Train to Gain Initiative Success- Raymone Sazone

Raymone Sazone,    Site Director at Howard Kennedy

Skilled, confident and equipped employees are crucial to the success of any business or organization. Agencies providing care for children and youth are no exception. Often, though, funding for professional development for out-of-school time (OST) program staff is scarce, with the majority of available dollars going directly to program costs. Recognizing the importance of developing OST staff and the resulting benefits to kids, United Way of the Midlands’ Women’s Leadership Council (WLC) embarked on a three-year initiative providing significant support for staff development within OST programs. This worthy commitment led to even more than envisioned by initiating development of an educational and career path for OST staff.

The premise of the Train to Gain initiative, launched in 2015, is to provide high quality, research-based trainings educating OST staff on tactics that help children to be successful in the program and the classroom. The WLC partnered with Collective for Youth (CFY), a non-profit specializing in resources and training for OST staff, to fulfill this goal. In the first year of the initiative, 438 OST staff have participated in Youth Work Methods, a series of trainings designed to empower staff by building skills that will increase the quality of their work with youth and their families. Topics include: Reframing Conflict, Youth Voice, Ask-Listen-Encourage, Homework Help, Active Learning and Cooperative Learning, Structure and Clear Limits, and Building Community.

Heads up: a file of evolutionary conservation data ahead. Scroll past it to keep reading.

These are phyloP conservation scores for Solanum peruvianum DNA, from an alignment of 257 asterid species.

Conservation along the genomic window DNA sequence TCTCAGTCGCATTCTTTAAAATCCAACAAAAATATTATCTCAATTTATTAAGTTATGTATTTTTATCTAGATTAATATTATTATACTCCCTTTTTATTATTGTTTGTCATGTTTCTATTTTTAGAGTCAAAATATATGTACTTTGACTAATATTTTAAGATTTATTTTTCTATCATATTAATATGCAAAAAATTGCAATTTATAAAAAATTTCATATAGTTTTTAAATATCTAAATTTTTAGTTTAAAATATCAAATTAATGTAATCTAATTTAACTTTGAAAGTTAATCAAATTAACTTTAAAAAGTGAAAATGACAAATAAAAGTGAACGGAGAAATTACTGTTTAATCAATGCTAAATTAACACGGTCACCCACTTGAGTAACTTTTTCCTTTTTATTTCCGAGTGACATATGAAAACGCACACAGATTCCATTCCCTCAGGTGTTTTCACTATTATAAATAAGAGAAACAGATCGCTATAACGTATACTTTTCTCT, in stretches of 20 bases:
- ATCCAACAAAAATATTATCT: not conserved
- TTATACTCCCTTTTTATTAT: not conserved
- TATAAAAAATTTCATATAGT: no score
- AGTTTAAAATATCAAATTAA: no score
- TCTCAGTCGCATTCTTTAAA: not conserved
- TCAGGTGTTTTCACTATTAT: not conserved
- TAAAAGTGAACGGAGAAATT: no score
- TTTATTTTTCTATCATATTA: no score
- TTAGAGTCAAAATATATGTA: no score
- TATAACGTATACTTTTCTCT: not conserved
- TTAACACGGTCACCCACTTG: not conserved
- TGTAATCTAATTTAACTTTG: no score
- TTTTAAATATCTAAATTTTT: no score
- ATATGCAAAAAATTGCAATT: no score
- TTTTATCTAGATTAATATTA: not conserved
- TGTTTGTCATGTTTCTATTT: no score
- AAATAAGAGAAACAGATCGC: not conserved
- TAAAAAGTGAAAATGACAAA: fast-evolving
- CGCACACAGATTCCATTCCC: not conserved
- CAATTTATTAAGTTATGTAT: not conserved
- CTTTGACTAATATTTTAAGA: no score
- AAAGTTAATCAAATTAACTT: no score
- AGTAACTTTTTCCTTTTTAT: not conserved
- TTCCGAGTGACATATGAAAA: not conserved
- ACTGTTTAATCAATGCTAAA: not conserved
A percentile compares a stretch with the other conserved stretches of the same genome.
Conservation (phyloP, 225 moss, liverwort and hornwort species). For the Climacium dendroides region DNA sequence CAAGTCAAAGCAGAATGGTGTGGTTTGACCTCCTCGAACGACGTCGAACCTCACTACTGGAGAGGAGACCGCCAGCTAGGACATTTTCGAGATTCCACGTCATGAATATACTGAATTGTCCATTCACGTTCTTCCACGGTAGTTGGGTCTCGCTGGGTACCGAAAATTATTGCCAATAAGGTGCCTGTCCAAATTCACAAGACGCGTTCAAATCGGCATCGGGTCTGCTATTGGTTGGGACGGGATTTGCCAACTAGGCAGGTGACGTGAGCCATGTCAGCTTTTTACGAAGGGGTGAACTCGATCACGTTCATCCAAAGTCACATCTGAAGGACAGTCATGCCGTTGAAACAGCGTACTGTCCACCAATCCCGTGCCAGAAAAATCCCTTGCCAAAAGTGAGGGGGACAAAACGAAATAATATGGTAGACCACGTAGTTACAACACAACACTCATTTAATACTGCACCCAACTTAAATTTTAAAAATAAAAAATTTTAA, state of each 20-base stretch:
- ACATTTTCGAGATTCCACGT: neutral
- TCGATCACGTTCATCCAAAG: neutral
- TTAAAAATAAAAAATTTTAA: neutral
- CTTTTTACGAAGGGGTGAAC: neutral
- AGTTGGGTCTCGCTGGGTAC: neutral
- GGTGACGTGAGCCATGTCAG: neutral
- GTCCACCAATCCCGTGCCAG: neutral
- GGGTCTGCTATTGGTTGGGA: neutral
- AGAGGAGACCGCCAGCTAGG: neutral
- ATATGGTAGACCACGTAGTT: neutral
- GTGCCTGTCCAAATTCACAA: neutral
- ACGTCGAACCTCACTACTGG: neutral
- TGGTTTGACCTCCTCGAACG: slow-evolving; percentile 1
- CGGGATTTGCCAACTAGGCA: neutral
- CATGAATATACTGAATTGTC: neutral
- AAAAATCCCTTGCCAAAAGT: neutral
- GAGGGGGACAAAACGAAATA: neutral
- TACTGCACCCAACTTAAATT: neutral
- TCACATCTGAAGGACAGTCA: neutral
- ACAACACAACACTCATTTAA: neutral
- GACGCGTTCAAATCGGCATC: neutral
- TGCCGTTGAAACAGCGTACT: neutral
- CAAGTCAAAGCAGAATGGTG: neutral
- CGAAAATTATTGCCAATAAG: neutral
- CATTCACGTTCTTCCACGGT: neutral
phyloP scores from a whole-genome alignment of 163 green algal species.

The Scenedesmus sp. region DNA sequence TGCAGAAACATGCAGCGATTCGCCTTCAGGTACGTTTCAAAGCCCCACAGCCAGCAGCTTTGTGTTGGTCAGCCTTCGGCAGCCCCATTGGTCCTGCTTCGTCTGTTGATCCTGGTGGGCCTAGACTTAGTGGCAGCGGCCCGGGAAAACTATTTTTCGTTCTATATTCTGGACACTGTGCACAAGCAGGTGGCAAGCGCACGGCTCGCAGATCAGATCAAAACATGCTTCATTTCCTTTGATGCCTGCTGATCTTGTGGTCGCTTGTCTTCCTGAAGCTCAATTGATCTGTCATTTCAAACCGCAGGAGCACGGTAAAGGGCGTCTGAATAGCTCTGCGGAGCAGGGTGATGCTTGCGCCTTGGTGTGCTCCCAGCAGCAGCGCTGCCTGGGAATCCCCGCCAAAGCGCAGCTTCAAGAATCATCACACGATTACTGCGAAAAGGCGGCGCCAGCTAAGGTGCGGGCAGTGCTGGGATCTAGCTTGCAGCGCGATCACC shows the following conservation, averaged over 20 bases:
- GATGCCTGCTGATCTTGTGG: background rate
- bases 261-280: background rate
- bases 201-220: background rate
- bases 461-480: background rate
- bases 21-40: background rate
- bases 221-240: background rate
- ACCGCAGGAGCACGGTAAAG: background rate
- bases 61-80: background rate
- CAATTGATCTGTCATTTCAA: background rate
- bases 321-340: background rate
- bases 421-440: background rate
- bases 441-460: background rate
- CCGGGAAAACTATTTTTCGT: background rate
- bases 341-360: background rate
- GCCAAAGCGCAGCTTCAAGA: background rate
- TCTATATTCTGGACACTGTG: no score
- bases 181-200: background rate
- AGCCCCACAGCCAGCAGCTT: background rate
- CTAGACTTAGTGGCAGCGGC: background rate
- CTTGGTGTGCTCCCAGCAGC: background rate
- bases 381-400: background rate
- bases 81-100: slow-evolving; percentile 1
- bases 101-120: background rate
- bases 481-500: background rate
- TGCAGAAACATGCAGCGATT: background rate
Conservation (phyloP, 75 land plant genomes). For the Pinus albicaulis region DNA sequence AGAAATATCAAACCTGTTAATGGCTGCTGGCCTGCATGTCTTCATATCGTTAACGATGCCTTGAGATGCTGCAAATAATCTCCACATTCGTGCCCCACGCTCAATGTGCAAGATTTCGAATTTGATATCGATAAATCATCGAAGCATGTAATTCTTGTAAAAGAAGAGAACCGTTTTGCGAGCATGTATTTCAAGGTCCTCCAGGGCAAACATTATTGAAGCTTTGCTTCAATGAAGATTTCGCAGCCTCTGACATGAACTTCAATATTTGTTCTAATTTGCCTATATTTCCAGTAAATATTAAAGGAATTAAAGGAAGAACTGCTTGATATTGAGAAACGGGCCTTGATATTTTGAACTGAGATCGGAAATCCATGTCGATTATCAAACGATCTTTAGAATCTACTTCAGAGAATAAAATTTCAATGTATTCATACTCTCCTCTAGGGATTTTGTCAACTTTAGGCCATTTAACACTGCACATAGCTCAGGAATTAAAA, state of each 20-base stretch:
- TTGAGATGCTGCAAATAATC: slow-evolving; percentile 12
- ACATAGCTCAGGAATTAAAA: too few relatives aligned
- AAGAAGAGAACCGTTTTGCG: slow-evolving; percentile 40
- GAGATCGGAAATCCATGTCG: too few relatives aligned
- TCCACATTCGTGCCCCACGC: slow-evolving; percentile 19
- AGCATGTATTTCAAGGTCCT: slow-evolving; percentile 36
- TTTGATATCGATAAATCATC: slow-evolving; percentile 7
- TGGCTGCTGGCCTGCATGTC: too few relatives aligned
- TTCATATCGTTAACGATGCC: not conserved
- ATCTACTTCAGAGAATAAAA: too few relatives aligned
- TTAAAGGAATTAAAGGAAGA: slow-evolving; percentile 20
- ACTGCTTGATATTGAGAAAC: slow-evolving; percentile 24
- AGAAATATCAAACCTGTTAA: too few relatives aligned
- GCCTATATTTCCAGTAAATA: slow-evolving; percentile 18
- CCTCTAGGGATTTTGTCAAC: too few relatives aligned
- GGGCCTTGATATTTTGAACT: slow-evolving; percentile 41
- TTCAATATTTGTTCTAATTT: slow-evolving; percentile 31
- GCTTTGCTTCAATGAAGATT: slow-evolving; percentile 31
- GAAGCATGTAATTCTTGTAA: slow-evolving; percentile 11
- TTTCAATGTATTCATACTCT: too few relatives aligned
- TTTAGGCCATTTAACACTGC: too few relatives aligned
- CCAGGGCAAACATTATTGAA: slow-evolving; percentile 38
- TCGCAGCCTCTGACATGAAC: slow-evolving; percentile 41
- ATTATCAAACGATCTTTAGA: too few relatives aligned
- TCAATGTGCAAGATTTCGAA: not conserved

In addition to trainings, support is provided through the Youth Program Quality Intervention (YPQI), a quality improvement process developed by the David P. Weikart Center. This includes quality coaching to site directors of all 30 sites within Collectives for Youth’s network of Omaha Public Schools community learning centers. Program sites are given instruction on conducting a self-assessment and creating an improvement plan based on the assessment.